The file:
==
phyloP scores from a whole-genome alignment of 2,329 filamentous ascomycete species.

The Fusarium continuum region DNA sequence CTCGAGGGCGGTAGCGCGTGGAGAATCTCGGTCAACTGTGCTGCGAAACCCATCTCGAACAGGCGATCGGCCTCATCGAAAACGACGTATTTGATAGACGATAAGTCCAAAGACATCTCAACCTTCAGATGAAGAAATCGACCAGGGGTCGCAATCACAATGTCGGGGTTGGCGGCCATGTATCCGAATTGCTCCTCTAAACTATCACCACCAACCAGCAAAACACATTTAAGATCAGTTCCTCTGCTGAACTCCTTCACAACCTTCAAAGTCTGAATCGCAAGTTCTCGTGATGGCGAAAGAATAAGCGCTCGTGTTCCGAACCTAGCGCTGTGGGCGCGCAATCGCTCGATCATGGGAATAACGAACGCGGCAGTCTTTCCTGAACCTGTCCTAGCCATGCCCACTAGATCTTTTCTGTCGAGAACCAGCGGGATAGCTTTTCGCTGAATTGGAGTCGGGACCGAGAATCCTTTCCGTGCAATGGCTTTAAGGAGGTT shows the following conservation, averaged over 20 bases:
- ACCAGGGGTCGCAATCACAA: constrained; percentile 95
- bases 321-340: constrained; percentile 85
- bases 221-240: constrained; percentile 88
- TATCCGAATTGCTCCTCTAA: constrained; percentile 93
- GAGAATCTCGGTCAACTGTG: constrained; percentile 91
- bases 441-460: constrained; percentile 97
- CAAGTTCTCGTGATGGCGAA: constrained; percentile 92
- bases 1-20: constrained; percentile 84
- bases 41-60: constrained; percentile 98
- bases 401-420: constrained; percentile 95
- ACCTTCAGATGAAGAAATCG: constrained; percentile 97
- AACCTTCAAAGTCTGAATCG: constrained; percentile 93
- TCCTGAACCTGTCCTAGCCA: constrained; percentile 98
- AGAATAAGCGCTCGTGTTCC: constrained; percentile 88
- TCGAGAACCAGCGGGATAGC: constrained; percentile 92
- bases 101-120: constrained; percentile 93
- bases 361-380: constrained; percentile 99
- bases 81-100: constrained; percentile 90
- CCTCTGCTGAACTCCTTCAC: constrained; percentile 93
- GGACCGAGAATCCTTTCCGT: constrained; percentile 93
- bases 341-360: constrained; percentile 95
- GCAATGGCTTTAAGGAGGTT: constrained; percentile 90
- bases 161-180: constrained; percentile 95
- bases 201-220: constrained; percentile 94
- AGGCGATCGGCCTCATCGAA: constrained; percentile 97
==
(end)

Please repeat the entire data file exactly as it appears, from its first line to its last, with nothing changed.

phyloP scores from a whole-genome alignment of 2,329 filamentous ascomycete species.

The Fusarium continuum region DNA sequence CTCGAGGGCGGTAGCGCGTGGAGAATCTCGGTCAACTGTGCTGCGAAACCCATCTCGAACAGGCGATCGGCCTCATCGAAAACGACGTATTTGATAGACGATAAGTCCAAAGACATCTCAACCTTCAGATGAAGAAATCGACCAGGGGTCGCAATCACAATGTCGGGGTTGGCGGCCATGTATCCGAATTGCTCCTCTAAACTATCACCACCAACCAGCAAAACACATTTAAGATCAGTTCCTCTGCTGAACTCCTTCACAACCTTCAAAGTCTGAATCGCAAGTTCTCGTGATGGCGAAAGAATAAGCGCTCGTGTTCCGAACCTAGCGCTGTGGGCGCGCAATCGCTCGATCATGGGAATAACGAACGCGGCAGTCTTTCCTGAACCTGTCCTAGCCATGCCCACTAGATCTTTTCTGTCGAGAACCAGCGGGATAGCTTTTCGCTGAATTGGAGTCGGGACCGAGAATCCTTTCCGTGCAATGGCTTTAAGGAGGTT shows the following conservation, averaged over 20 bases:
- ACCAGGGGTCGCAATCACAA: constrained; percentile 95
- bases 321-340: constrained; percentile 85
- bases 221-240: constrained; percentile 88
- TATCCGAATTGCTCCTCTAA: constrained; percentile 93
- GAGAATCTCGGTCAACTGTG: constrained; percentile 91
- bases 441-460: constrained; percentile 97
- CAAGTTCTCGTGATGGCGAA: constrained; percentile 92
- bases 1-20: constrained; percentile 84
- bases 41-60: constrained; percentile 98
- bases 401-420: constrained; percentile 95
- ACCTTCAGATGAAGAAATCG: constrained; percentile 97
- AACCTTCAAAGTCTGAATCG: constrained; percentile 93
- TCCTGAACCTGTCCTAGCCA: constrained; percentile 98
- AGAATAAGCGCTCGTGTTCC: constrained; percentile 88
- TCGAGAACCAGCGGGATAGC: constrained; percentile 92
- bases 101-120: constrained; percentile 93
- bases 361-380: constrained; percentile 99
- bases 81-100: constrained; percentile 90
- CCTCTGCTGAACTCCTTCAC: constrained; percentile 93
- GGACCGAGAATCCTTTCCGT: constrained; percentile 93
- bases 341-360: constrained; percentile 95
- GCAATGGCTTTAAGGAGGTT: constrained; percentile 90
- bases 161-180: constrained; percentile 95
- bases 201-220: constrained; percentile 94
- AGGCGATCGGCCTCATCGAA: constrained; percentile 97